Festivals provide affordable music, vacations for students

Katelyn Siegert, Verge Editor

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It’s almost that time of year again: music festival season. The deluge of flower crown, crop top and glow stick Instagram posts is almost upon us.

Hollywood royalty and lowly peasants alike are about to grace the Coachella Valley for a two-weekend long music festival, while posting up-to-the-minute play-by-plays of the music and fashion to social media sites.

All the while, final projects and exams are looming in Charleston, threatening social lives and sanities.

I might be living vicariously through the social media feeds. It’s almost like I’m actually there.

Along with social networking sites, clothing stores and even music streaming programs like Spotify are hopping on the “festi” bandwagon.

According to an article in the Los Angeles Times, around 90,000 patrons were in attendance last year during each of the two weekends of the Coachella Valley Music and Arts Annual Festival in Indio, Cali.

That number pales in comparison to the nearly 300,000 people that attended Lollapalooza in Chicago’s Grant Park in 2013 according to NBC Chicago.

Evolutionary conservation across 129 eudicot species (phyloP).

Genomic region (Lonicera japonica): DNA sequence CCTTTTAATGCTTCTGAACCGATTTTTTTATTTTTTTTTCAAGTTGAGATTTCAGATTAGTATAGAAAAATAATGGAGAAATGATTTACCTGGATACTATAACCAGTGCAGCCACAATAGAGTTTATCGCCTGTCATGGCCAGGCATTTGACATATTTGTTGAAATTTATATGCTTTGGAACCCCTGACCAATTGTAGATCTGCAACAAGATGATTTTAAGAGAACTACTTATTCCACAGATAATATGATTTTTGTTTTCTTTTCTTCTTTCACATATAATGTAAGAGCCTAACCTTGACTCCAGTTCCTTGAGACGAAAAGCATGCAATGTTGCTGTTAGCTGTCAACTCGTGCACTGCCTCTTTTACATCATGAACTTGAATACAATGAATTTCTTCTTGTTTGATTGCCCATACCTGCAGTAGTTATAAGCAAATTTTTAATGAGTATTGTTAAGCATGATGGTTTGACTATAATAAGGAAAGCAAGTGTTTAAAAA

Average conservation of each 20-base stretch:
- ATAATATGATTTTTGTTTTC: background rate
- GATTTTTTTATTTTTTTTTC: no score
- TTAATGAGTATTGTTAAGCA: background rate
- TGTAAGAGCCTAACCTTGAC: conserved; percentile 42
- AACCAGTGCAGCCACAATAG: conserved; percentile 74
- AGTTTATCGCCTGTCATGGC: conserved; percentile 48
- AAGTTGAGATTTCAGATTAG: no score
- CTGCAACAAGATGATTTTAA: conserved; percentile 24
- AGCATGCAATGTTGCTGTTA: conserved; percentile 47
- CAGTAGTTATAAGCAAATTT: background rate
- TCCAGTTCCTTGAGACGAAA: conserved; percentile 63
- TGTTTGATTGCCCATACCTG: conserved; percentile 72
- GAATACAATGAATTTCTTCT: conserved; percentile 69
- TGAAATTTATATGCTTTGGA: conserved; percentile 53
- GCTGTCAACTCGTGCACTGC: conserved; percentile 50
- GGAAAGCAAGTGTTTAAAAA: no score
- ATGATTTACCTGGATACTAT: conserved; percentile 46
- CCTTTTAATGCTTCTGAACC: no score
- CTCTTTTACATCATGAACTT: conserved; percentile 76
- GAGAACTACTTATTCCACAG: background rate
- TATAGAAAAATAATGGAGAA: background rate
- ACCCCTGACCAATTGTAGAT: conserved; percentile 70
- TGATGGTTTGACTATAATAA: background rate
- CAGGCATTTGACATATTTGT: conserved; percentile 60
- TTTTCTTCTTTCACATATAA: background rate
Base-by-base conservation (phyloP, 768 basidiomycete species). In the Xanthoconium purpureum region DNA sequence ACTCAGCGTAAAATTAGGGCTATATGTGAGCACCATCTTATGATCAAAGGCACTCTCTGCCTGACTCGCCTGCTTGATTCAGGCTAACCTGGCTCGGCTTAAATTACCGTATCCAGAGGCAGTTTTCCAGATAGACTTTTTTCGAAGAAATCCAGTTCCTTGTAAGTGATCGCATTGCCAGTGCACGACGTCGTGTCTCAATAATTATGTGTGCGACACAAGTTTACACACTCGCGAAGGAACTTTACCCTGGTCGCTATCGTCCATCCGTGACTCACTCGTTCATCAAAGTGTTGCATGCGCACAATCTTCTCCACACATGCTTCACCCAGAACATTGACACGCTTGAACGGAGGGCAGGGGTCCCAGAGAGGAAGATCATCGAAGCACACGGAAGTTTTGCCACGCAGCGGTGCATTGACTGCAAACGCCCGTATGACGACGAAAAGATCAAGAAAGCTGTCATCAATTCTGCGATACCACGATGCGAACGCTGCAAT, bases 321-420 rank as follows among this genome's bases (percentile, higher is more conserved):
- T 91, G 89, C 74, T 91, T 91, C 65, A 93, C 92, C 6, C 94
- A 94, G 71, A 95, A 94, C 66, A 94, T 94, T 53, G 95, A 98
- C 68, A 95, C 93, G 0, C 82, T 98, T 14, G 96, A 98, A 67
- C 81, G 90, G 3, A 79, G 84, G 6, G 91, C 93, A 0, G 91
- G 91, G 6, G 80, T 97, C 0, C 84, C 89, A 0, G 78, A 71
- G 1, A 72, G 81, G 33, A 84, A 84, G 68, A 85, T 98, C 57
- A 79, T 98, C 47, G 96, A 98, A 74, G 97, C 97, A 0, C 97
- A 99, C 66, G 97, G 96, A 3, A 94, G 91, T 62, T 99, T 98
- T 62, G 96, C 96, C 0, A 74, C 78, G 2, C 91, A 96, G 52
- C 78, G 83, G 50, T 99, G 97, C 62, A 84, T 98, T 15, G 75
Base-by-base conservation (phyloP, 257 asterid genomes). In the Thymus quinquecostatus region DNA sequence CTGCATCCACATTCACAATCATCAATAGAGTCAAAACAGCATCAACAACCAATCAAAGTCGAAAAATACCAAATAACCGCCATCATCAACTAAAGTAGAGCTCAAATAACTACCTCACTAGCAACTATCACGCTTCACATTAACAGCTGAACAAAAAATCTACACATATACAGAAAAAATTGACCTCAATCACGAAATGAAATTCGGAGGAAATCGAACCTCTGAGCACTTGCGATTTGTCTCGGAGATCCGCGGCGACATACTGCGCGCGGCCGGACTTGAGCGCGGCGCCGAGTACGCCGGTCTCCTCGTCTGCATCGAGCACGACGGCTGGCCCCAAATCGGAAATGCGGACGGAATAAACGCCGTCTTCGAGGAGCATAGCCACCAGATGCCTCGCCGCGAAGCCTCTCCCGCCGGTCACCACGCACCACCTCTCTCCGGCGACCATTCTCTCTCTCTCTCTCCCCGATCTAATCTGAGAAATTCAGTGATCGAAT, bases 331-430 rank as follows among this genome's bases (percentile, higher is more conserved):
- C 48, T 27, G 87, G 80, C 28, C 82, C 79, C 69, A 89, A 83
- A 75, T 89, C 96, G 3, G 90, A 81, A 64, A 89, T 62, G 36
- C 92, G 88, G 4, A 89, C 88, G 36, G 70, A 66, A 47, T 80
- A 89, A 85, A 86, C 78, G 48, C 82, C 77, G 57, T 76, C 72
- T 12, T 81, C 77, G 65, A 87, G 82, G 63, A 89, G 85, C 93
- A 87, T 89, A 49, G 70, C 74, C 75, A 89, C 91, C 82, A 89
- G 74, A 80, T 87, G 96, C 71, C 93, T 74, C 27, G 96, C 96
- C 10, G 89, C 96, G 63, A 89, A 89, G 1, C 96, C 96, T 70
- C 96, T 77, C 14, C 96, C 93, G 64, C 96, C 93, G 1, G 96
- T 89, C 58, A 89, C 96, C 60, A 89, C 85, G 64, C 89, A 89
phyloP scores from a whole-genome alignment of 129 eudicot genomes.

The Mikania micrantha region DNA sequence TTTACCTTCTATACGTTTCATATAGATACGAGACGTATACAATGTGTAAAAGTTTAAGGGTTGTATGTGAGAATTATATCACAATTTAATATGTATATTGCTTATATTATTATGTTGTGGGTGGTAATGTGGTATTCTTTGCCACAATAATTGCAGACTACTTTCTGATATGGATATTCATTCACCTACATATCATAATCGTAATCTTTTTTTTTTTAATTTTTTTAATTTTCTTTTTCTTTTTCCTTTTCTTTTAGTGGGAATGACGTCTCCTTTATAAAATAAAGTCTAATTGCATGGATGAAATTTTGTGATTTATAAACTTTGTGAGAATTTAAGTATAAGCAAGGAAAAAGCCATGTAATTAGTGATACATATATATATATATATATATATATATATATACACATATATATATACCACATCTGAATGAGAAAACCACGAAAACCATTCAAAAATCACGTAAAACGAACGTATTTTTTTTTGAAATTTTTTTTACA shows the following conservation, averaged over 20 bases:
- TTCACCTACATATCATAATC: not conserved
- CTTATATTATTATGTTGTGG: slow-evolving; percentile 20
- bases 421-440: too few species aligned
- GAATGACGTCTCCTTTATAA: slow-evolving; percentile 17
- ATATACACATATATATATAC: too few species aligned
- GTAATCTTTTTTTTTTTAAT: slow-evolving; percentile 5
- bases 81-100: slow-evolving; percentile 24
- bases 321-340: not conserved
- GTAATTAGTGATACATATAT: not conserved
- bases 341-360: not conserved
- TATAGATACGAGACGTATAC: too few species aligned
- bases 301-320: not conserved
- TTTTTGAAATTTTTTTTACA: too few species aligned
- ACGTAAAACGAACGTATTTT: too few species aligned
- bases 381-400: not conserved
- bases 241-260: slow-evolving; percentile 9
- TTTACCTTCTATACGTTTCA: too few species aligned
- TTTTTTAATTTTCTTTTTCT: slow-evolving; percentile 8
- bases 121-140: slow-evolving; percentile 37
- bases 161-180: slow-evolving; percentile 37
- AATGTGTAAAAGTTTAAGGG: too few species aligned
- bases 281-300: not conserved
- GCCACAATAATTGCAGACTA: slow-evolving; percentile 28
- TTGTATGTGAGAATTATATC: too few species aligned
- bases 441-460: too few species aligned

The combined amount of social network, media and commercial coverage of festivals like these has created a sort of movement in its own.

When planning a summer splurge or vacation, music festivals can provide all the entertainment, living arrangements and dining options necessary for a solid getaway, wrapped up in one little neon-colored wristband.

Each festival offers something different to its patrons, whether that be genres of music, art, or even a unique atmosphere.

At the Electric Forest Festival in Rothbury, Mich., attendees are offered traditional camping options as well as the option to relax in hammocks throughout the trees at the site.

Highlight reels from the previous year’s festivals are often posted to YouTube to immerse prospective patrons in the experience that each venue provides.

Realistically, these are great opportunities for students with tight budgets to see artists and performers that they wouldn’t otherwise to be able to afford. Some one-day tickets for festivals offer dozens of performances for the same price as one artist concerts.

These tickets sell out remarkably fast though. According to Crain’s Chicago Business, single-day tickets for Lollapalooza sold out within 40 minutes of the box office opening, and three-day passes soon after. In other words, if you want it, jump on it.

There’s no shortage of festivals throughout the country, offering anything from electronic dance music to country and rock. Some even offer a variety of genres.

Summer music festivals can offer once in a lifetime experiences and memorable summer trips for broke college students.

With so many new festivals and virtually no boundaries, who’s to say what will come next?

The Verge has covered student musicians and DJs in the area. Maybe Charleston residents will team up with Eastern students and create a day of local and student performances.  Can we call it ‘Chuck’chella?

Katelyn Siegert is a senior journalism major.

She can be reached at 581-2812 or [email protected]